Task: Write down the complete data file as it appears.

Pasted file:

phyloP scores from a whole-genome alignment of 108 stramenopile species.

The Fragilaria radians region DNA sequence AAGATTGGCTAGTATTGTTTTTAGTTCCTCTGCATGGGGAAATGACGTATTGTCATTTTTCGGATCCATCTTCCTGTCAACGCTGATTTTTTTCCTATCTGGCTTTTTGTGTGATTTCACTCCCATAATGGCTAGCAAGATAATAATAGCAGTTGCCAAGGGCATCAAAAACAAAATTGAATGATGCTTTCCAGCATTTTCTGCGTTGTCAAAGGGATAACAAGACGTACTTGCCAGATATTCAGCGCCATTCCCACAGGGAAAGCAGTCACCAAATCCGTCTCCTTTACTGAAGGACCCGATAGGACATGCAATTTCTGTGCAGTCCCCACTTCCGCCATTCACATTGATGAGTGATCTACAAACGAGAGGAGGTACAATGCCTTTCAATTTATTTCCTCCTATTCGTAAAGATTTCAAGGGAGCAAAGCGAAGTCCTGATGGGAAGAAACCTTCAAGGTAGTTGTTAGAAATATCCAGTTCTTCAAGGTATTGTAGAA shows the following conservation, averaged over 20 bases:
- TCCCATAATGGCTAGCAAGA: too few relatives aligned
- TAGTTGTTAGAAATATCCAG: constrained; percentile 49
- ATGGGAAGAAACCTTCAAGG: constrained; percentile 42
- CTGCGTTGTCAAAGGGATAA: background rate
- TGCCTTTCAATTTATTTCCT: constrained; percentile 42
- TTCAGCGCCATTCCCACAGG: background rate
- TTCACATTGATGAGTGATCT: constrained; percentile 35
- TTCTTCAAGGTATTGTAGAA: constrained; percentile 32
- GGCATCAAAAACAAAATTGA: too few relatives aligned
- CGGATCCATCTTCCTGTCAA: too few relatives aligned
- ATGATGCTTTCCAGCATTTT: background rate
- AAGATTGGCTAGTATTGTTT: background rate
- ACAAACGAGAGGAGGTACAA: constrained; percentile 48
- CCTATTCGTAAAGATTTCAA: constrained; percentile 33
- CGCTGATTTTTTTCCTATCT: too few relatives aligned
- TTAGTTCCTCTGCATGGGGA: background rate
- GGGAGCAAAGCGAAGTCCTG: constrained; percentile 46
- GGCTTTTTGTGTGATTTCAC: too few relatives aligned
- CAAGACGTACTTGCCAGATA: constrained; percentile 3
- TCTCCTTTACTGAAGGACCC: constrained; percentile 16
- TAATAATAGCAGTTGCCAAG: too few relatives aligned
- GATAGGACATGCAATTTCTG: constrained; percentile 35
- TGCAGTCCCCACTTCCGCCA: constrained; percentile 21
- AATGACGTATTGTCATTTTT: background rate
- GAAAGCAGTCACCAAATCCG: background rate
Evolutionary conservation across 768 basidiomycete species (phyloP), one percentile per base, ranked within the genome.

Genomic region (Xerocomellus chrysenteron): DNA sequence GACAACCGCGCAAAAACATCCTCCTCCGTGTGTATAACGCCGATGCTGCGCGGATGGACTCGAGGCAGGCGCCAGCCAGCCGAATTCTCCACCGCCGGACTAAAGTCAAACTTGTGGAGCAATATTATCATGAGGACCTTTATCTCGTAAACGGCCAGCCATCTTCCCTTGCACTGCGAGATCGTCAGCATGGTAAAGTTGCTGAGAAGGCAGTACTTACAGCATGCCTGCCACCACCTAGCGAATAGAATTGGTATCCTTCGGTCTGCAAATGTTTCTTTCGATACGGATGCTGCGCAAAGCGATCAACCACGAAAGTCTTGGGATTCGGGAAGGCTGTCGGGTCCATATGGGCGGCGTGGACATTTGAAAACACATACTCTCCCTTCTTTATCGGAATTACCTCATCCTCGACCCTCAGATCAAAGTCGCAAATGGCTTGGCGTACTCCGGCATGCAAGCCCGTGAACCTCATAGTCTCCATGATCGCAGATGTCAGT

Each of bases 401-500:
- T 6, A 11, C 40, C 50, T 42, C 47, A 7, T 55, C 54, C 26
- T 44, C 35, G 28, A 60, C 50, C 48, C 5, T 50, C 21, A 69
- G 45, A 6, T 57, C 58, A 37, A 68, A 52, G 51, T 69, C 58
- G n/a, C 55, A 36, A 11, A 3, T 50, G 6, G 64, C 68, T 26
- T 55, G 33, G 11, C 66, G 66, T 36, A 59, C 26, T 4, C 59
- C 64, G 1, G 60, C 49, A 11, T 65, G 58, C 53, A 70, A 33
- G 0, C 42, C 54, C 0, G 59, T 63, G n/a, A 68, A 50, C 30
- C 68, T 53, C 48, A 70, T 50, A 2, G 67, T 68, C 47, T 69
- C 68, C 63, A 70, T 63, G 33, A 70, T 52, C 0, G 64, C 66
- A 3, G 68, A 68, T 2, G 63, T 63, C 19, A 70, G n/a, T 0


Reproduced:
phyloP scores from a whole-genome alignment of 108 stramenopile species.

The Fragilaria radians region DNA sequence AAGATTGGCTAGTATTGTTTTTAGTTCCTCTGCATGGGGAAATGACGTATTGTCATTTTTCGGATCCATCTTCCTGTCAACGCTGATTTTTTTCCTATCTGGCTTTTTGTGTGATTTCACTCCCATAATGGCTAGCAAGATAATAATAGCAGTTGCCAAGGGCATCAAAAACAAAATTGAATGATGCTTTCCAGCATTTTCTGCGTTGTCAAAGGGATAACAAGACGTACTTGCCAGATATTCAGCGCCATTCCCACAGGGAAAGCAGTCACCAAATCCGTCTCCTTTACTGAAGGACCCGATAGGACATGCAATTTCTGTGCAGTCCCCACTTCCGCCATTCACATTGATGAGTGATCTACAAACGAGAGGAGGTACAATGCCTTTCAATTTATTTCCTCCTATTCGTAAAGATTTCAAGGGAGCAAAGCGAAGTCCTGATGGGAAGAAACCTTCAAGGTAGTTGTTAGAAATATCCAGTTCTTCAAGGTATTGTAGAA shows the following conservation, averaged over 20 bases:
- TCCCATAATGGCTAGCAAGA: too few relatives aligned
- TAGTTGTTAGAAATATCCAG: constrained; percentile 49
- ATGGGAAGAAACCTTCAAGG: constrained; percentile 42
- CTGCGTTGTCAAAGGGATAA: background rate
- TGCCTTTCAATTTATTTCCT: constrained; percentile 42
- TTCAGCGCCATTCCCACAGG: background rate
- TTCACATTGATGAGTGATCT: constrained; percentile 35
- TTCTTCAAGGTATTGTAGAA: constrained; percentile 32
- GGCATCAAAAACAAAATTGA: too few relatives aligned
- CGGATCCATCTTCCTGTCAA: too few relatives aligned
- ATGATGCTTTCCAGCATTTT: background rate
- AAGATTGGCTAGTATTGTTT: background rate
- ACAAACGAGAGGAGGTACAA: constrained; percentile 48
- CCTATTCGTAAAGATTTCAA: constrained; percentile 33
- CGCTGATTTTTTTCCTATCT: too few relatives aligned
- TTAGTTCCTCTGCATGGGGA: background rate
- GGGAGCAAAGCGAAGTCCTG: constrained; percentile 46
- GGCTTTTTGTGTGATTTCAC: too few relatives aligned
- CAAGACGTACTTGCCAGATA: constrained; percentile 3
- TCTCCTTTACTGAAGGACCC: constrained; percentile 16
- TAATAATAGCAGTTGCCAAG: too few relatives aligned
- GATAGGACATGCAATTTCTG: constrained; percentile 35
- TGCAGTCCCCACTTCCGCCA: constrained; percentile 21
- AATGACGTATTGTCATTTTT: background rate
- GAAAGCAGTCACCAAATCCG: background rate
Evolutionary conservation across 768 basidiomycete species (phyloP), one percentile per base, ranked within the genome.

Genomic region (Xerocomellus chrysenteron): DNA sequence GACAACCGCGCAAAAACATCCTCCTCCGTGTGTATAACGCCGATGCTGCGCGGATGGACTCGAGGCAGGCGCCAGCCAGCCGAATTCTCCACCGCCGGACTAAAGTCAAACTTGTGGAGCAATATTATCATGAGGACCTTTATCTCGTAAACGGCCAGCCATCTTCCCTTGCACTGCGAGATCGTCAGCATGGTAAAGTTGCTGAGAAGGCAGTACTTACAGCATGCCTGCCACCACCTAGCGAATAGAATTGGTATCCTTCGGTCTGCAAATGTTTCTTTCGATACGGATGCTGCGCAAAGCGATCAACCACGAAAGTCTTGGGATTCGGGAAGGCTGTCGGGTCCATATGGGCGGCGTGGACATTTGAAAACACATACTCTCCCTTCTTTATCGGAATTACCTCATCCTCGACCCTCAGATCAAAGTCGCAAATGGCTTGGCGTACTCCGGCATGCAAGCCCGTGAACCTCATAGTCTCCATGATCGCAGATGTCAGT

Each of bases 401-500:
- T 6, A 11, C 40, C 50, T 42, C 47, A 7, T 55, C 54, C 26
- T 44, C 35, G 28, A 60, C 50, C 48, C 5, T 50, C 21, A 69
- G 45, A 6, T 57, C 58, A 37, A 68, A 52, G 51, T 69, C 58
- G n/a, C 55, A 36, A 11, A 3, T 50, G 6, G 64, C 68, T 26
- T 55, G 33, G 11, C 66, G 66, T 36, A 59, C 26, T 4, C 59
- C 64, G 1, G 60, C 49, A 11, T 65, G 58, C 53, A 70, A 33
- G 0, C 42, C 54, C 0, G 59, T 63, G n/a, A 68, A 50, C 30
- C 68, T 53, C 48, A 70, T 50, A 2, G 67, T 68, C 47, T 69
- C 68, C 63, A 70, T 63, G 33, A 70, T 52, C 0, G 64, C 66
- A 3, G 68, A 68, T 2, G 63, T 63, C 19, A 70, G n/a, T 0